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AUGUSTA, GA. - If today's pros whistle a little louder as they pass the lair of Tiger Woods, they owe their newfound courage to Y.E. Yang.

Now, at the Masters, Yang hopes to spread a little fear himself.

The 2009 PGA champion has capitalized on the way he upset Woods, 20 months ago, head-to-head on the Chaska prairie at Hazeltine.

On Thursday he chased Rory McIlroy and finally caught him with two holes to go.

Then Yang bogeyed 17 and 18 and is tied with fellow Korean K.J. Choi in third place.

McIlroy, the 21-year-old with the sometimes-shaggy hair and the unlimited ceiling, had no bogeys on his card for a 65. He has finished third in three of the previous five majors, including that '09 PGA.

He held the lead until the final group arrived, and until Alvaro Quiros of Spain birdied 17 and 18 to tie him with his own 65.

On Thursday Yang eagled the par-5 13th from 2 feet and birdied 15 and 16 to reach the lead.

"Then he probably hit the worst drive he's hit since I've been working for him," said Mike Bestor, who has caddied for Yang since last May.

"He made a great recovery shot on 17 and missed the putt, and then we were between yardages on 18. We went with the 5-hybrid, but the ball flew on us, and it was a tough two-putt. I'll take responsibility for that.

"But he was solid all day. He shot 67 and he really only had one long putt."

Yang won twice last year on the Asian Tour.

This year he won three matches in the WGC World Match Play, over Quiros, Stewart Cink and Graeme McDowell, then finished second at the Honda Classic. He is a solid No. 33 in the world.

And he's carrying three hybrid woods and no iron longer than a 6-iron.

"The hybrids are easy to hit," Yang said. "I'm not one of the premier hitters on the PGA Tour. It creates a lot of loft if you need a high shot. It gives you more variables when you try to be more creative."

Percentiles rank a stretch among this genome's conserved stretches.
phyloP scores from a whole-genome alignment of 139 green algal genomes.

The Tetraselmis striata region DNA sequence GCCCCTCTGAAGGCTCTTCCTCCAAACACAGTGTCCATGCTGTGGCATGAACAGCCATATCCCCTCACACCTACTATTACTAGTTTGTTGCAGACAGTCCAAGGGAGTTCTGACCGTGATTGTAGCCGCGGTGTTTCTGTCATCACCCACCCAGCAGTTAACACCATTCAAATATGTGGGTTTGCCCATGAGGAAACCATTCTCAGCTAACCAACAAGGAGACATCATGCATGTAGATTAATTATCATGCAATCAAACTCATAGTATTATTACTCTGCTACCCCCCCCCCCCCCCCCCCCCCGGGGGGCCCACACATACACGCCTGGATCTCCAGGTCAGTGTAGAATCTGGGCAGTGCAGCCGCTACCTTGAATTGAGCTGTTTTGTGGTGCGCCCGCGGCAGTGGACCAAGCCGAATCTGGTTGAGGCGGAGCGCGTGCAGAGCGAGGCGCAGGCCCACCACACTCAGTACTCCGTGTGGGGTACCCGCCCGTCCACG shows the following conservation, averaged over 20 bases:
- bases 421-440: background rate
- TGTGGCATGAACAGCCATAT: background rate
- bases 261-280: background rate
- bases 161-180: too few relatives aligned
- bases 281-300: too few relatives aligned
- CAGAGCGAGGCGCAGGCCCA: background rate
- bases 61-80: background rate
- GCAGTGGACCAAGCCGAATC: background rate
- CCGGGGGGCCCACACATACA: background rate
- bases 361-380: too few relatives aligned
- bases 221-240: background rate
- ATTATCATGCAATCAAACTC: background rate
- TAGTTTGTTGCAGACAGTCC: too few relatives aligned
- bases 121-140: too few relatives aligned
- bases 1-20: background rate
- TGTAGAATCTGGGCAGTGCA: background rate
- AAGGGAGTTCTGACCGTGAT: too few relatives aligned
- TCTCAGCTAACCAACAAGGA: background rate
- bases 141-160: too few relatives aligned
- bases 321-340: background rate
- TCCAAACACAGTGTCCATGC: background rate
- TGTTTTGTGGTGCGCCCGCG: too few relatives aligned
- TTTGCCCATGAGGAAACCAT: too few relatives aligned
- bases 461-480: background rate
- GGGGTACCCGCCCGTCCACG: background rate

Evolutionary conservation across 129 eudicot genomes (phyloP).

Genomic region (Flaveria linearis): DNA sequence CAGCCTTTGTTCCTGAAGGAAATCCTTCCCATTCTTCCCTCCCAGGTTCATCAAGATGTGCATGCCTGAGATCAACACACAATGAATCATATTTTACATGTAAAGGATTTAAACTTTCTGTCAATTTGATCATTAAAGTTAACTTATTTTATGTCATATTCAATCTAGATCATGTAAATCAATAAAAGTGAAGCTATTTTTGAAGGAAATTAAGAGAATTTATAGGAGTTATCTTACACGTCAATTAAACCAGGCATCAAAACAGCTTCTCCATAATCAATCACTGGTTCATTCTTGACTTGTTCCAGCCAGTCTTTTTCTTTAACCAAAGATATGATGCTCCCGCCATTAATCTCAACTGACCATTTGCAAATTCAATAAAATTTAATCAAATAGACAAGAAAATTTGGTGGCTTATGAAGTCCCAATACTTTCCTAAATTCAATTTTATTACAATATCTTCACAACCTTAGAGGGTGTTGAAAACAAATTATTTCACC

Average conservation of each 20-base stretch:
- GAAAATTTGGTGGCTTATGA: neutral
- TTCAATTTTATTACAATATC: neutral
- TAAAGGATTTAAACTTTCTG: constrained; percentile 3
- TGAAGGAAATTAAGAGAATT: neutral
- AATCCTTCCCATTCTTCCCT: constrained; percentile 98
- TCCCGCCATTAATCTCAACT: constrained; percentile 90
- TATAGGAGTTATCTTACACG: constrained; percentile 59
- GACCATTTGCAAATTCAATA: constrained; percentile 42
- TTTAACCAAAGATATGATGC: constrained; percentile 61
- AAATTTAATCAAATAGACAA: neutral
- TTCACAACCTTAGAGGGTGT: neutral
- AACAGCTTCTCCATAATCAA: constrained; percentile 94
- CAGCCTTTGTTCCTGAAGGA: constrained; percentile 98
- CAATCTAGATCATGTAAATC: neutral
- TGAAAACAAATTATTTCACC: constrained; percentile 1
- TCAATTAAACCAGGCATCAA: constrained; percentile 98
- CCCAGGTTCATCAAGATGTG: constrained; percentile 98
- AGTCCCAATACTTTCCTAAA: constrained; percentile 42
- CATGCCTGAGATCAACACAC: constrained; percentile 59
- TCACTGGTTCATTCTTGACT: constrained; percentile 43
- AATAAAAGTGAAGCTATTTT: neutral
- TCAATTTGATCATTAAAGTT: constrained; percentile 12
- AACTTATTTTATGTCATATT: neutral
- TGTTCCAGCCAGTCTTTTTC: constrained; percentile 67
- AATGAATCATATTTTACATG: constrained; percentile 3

"And winning a major always gives you confidence because you know that so few people have won one."

But nobody, at least not in a major, had played in the same group with Woods while he held the 54-hole lead and survived.

Bestor was sitting with friends in Denver, watching that PGA and telling everyone not to soft-sell the unknown fellow with the rooster logo on his shirt.

"What I've noticed is that when he gets his nose in contention, he's as calm as anyone I've ever seen," Bestor said. "I don't have to calm him down. He does it automatically."

The signature shot at Hazeltine was a 210-yard 3-iron at No. 18 on Sunday. Yang lofted it over the trees and made it stop to within 10 feet, then rolled in the putt and jumped excitedly in victory.

Woods still had his putt left, and went about it with forlorn irrelevance.

How important was that moment?

Well, it was Woods' final major before the Thanksgiving night incident at Isleworth that spawned, so to speak, all those other troubles.

He has not contended seriously for a major tournament since.

In the interim, the rest of the world's players have pepped up their step, and Woods is no longer the book favorite.

On Thursday he shot an indifferent 1-under-par 71 although he said he hit "a lot of wonderful putts that just didn't go in," in case you haven't heard that one before.

At the 2010 Masters, Hunter Mahan said the PGA made a difference: "We saw the Yangster do it and we realized we all could."

"I still think Tiger can intimidate," Bestor said. "You know when he's on the range. But Y.E. said that when he used to watch Tiger, he visualized being in his group and playing alongside him. So he'd rehearsed it mentally before he ever got into that situation. He also beat him in a tournament in Shanghai the year before.

"Some of the younger guys have never been in tournaments with Tiger. They never saw him win by 10. They don't have the scar tissue the older guys do. But Y.E. is good at making common sense -- 'I'm not playing Tiger, I'm playing the golf course.'"

He outplayed Woods on another course Thursday.